Investor confidence in Latvia has improved because of economic growth and austerity measures, Royal Bank of Scotland Plc said.
The Baltic country plans to sell $2 billion of foreign bonds next year and $3.2 billion in 2014 to cover spending and repay an international bailout loan from 2008, Mohammed Kazmi, a London-based emerging-markets strategist at RBS, wrote today in an e-mailed note.
Latvia’s economy shrunk by almost a quarter in 2008 and 2009 after a property-fueled real estate bubble burst, credit markets froze and its second-biggest bank needed a rescue. The economy grew 5.3 percent from a year earlier from July to September, the ninth consecutive quarter of expansion, as exports and domestic spending advanced.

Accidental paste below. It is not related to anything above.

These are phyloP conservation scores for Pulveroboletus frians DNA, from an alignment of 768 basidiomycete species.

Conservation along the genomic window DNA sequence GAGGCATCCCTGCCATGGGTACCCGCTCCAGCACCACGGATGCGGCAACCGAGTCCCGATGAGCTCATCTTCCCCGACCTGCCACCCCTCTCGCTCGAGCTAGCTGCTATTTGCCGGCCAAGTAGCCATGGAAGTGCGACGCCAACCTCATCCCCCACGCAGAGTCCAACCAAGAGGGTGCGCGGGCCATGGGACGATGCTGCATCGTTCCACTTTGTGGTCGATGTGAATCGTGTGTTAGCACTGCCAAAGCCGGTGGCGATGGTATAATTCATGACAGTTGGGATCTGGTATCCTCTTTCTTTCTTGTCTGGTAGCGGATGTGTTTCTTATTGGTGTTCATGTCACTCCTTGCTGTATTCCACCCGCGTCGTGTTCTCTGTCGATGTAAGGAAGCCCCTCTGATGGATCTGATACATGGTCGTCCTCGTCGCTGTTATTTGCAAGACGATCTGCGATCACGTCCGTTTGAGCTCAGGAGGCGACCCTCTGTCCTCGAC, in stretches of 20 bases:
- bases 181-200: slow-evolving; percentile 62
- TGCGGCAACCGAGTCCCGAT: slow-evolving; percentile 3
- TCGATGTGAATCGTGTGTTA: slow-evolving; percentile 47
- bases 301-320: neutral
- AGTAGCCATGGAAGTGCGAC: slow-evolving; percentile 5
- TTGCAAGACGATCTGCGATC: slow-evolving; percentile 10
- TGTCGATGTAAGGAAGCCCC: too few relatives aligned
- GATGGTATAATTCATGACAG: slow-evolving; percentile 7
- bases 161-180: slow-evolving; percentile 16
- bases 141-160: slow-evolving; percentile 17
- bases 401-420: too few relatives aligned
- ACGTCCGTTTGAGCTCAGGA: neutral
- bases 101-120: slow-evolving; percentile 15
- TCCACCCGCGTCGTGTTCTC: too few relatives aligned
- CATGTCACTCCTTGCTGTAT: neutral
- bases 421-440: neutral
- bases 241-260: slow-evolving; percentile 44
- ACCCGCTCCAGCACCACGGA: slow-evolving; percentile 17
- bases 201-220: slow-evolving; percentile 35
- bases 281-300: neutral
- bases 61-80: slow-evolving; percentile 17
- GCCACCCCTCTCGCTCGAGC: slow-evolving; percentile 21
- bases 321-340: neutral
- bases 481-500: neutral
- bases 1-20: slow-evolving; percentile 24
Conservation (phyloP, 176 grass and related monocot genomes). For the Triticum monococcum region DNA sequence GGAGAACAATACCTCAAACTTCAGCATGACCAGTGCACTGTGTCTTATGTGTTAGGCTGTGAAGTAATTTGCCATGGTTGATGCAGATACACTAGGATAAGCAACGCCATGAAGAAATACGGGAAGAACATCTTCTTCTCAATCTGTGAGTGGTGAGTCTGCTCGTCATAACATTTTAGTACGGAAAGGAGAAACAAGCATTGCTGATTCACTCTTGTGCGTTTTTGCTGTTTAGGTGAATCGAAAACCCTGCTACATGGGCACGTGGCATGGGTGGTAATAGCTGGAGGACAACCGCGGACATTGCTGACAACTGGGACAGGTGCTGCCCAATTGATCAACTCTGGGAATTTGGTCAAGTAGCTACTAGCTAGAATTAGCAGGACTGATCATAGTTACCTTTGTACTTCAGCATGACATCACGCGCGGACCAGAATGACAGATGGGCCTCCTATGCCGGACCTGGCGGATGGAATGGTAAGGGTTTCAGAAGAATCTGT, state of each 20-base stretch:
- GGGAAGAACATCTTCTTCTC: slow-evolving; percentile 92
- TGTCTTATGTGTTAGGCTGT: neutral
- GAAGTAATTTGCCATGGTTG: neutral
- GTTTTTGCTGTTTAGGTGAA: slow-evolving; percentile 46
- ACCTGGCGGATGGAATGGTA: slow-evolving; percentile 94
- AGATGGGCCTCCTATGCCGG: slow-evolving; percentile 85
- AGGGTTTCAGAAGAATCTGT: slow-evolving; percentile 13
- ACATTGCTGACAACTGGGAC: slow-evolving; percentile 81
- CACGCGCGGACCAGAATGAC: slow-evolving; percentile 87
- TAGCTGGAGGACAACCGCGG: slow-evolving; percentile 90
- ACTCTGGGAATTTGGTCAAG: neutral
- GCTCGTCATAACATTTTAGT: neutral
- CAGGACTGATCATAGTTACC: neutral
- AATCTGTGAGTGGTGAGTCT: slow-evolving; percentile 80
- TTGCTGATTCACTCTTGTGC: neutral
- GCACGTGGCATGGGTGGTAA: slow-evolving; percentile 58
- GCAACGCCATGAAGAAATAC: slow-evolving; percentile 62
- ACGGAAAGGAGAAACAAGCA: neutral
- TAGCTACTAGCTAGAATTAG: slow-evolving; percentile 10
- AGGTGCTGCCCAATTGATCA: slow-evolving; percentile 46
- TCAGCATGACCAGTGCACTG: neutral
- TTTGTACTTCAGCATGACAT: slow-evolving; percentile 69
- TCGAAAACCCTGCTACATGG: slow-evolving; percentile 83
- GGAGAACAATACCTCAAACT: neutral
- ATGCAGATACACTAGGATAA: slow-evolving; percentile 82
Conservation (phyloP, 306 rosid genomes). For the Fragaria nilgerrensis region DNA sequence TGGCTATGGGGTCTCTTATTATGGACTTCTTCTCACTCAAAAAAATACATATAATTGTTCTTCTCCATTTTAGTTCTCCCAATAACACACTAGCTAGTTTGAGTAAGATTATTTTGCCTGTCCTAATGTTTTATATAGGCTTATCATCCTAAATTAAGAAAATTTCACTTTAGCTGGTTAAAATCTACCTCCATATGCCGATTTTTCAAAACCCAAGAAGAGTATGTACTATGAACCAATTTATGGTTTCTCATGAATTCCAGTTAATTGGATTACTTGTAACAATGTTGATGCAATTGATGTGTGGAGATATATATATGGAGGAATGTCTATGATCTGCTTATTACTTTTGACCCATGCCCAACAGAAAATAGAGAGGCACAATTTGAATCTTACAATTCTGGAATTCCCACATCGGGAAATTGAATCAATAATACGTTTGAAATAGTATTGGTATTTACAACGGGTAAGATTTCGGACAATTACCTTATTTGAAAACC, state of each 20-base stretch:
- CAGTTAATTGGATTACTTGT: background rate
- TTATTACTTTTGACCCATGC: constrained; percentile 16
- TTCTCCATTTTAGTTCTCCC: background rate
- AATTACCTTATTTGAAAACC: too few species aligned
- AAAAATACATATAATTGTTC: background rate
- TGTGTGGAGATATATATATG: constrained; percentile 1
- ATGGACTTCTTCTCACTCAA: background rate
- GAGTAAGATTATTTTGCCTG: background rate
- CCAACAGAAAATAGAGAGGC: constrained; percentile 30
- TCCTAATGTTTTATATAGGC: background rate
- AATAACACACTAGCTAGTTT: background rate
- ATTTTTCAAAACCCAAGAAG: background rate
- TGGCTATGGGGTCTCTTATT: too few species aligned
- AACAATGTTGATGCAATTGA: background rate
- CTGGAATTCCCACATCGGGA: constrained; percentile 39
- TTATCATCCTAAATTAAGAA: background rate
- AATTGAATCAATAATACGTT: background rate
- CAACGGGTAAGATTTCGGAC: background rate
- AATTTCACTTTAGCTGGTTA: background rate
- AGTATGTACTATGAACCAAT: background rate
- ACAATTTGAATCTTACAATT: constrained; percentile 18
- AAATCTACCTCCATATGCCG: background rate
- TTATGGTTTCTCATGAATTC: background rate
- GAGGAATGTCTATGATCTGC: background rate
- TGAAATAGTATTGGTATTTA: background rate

Growth “is expected to reach 4 percent in 2012, the highest rate in the European Union, which has resulted in strong revenues and has crucially provided the government with room to ease austerity measures,” Kazmi said in the report.
The yield on Latvia’s dollar bond due 2021 fell eight basis points to 3.2457 percent as of 4:41 p.m. in Riga, the capital, data compiled by Bloomberg show. It fell to a low of 3.1911 percent on Oct. 18.
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